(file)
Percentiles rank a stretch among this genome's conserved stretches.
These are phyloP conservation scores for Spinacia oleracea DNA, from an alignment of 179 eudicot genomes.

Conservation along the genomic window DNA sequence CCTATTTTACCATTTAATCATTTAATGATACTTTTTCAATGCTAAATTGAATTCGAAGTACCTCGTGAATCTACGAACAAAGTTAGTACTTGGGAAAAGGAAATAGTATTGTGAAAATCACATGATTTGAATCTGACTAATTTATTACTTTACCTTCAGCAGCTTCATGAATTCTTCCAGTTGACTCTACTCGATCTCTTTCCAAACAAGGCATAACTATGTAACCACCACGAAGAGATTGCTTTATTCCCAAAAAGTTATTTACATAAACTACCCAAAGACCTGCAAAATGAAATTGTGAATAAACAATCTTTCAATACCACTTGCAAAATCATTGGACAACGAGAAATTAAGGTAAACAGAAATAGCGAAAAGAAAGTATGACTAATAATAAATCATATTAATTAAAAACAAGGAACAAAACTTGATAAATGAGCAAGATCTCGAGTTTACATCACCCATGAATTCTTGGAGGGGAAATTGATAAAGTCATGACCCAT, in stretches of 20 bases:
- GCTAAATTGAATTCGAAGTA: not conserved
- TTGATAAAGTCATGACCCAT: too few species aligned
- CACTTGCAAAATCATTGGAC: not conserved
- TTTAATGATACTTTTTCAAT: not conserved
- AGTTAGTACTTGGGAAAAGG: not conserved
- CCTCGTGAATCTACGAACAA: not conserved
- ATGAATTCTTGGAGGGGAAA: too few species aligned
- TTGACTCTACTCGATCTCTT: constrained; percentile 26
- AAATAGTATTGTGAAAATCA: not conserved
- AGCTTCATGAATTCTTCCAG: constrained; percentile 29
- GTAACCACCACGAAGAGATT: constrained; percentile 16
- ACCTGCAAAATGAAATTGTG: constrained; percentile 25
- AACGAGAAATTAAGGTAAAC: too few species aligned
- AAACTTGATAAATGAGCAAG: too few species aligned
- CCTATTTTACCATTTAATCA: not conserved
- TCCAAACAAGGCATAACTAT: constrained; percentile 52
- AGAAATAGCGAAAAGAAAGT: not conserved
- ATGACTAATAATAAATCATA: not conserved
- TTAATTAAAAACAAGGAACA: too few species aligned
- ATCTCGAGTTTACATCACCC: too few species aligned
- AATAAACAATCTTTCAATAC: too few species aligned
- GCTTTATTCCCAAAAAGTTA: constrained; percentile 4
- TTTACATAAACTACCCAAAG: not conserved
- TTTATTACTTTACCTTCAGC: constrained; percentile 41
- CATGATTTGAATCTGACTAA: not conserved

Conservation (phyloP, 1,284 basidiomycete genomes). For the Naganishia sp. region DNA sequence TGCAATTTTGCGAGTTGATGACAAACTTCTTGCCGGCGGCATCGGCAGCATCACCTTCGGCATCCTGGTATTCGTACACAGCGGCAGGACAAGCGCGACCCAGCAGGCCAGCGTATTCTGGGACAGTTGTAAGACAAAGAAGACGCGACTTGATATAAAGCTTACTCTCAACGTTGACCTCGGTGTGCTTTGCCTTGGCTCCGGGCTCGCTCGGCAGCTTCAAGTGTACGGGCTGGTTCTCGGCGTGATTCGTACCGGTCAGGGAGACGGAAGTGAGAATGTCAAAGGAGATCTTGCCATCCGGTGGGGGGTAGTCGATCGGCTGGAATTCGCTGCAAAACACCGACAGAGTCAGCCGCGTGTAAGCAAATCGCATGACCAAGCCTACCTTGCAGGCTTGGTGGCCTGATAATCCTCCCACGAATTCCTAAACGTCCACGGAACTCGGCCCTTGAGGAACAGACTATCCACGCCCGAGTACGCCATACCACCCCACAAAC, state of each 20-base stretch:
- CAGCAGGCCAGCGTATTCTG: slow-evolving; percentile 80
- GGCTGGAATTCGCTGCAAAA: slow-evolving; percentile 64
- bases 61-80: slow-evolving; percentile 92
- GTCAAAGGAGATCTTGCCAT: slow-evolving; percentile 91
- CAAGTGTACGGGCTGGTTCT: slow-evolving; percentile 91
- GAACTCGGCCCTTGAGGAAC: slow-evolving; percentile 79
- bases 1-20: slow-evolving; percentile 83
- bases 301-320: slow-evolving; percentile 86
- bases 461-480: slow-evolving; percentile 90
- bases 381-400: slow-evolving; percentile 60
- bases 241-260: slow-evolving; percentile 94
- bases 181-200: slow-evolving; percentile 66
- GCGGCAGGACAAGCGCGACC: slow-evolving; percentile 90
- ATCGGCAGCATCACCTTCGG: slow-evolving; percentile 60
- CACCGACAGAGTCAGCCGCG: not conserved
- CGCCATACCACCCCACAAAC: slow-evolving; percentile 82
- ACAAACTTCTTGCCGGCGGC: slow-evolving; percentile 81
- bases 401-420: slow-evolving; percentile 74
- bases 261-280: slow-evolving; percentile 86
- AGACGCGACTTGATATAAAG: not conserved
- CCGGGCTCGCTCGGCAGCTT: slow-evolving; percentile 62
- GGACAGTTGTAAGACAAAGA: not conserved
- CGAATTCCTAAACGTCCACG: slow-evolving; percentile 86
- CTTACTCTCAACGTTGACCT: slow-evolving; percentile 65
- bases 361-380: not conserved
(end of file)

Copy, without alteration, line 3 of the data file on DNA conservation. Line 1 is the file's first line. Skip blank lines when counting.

Conservation along the genomic window DNA sequence CCTATTTTACCATTTAATCATTTAATGATACTTTTTCAATGCTAAATTGAATTCGAAGTACCTCGTGAATCTACGAACAAAGTTAGTACTTGGGAAAAGGAAATAGTATTGTGAAAATCACATGATTTGAATCTGACTAATTTATTACTTTACCTTCAGCAGCTTCATGAATTCTTCCAGTTGACTCTACTCGATCTCTTTCCAAACAAGGCATAACTATGTAACCACCACGAAGAGATTGCTTTATTCCCAAAAAGTTATTTACATAAACTACCCAAAGACCTGCAAAATGAAATTGTGAATAAACAATCTTTCAATACCACTTGCAAAATCATTGGACAACGAGAAATTAAGGTAAACAGAAATAGCGAAAAGAAAGTATGACTAATAATAAATCATATTAATTAAAAACAAGGAACAAAACTTGATAAATGAGCAAGATCTCGAGTTTACATCACCCATGAATTCTTGGAGGGGAAATTGATAAAGTCATGACCCAT, in stretches of 20 bases: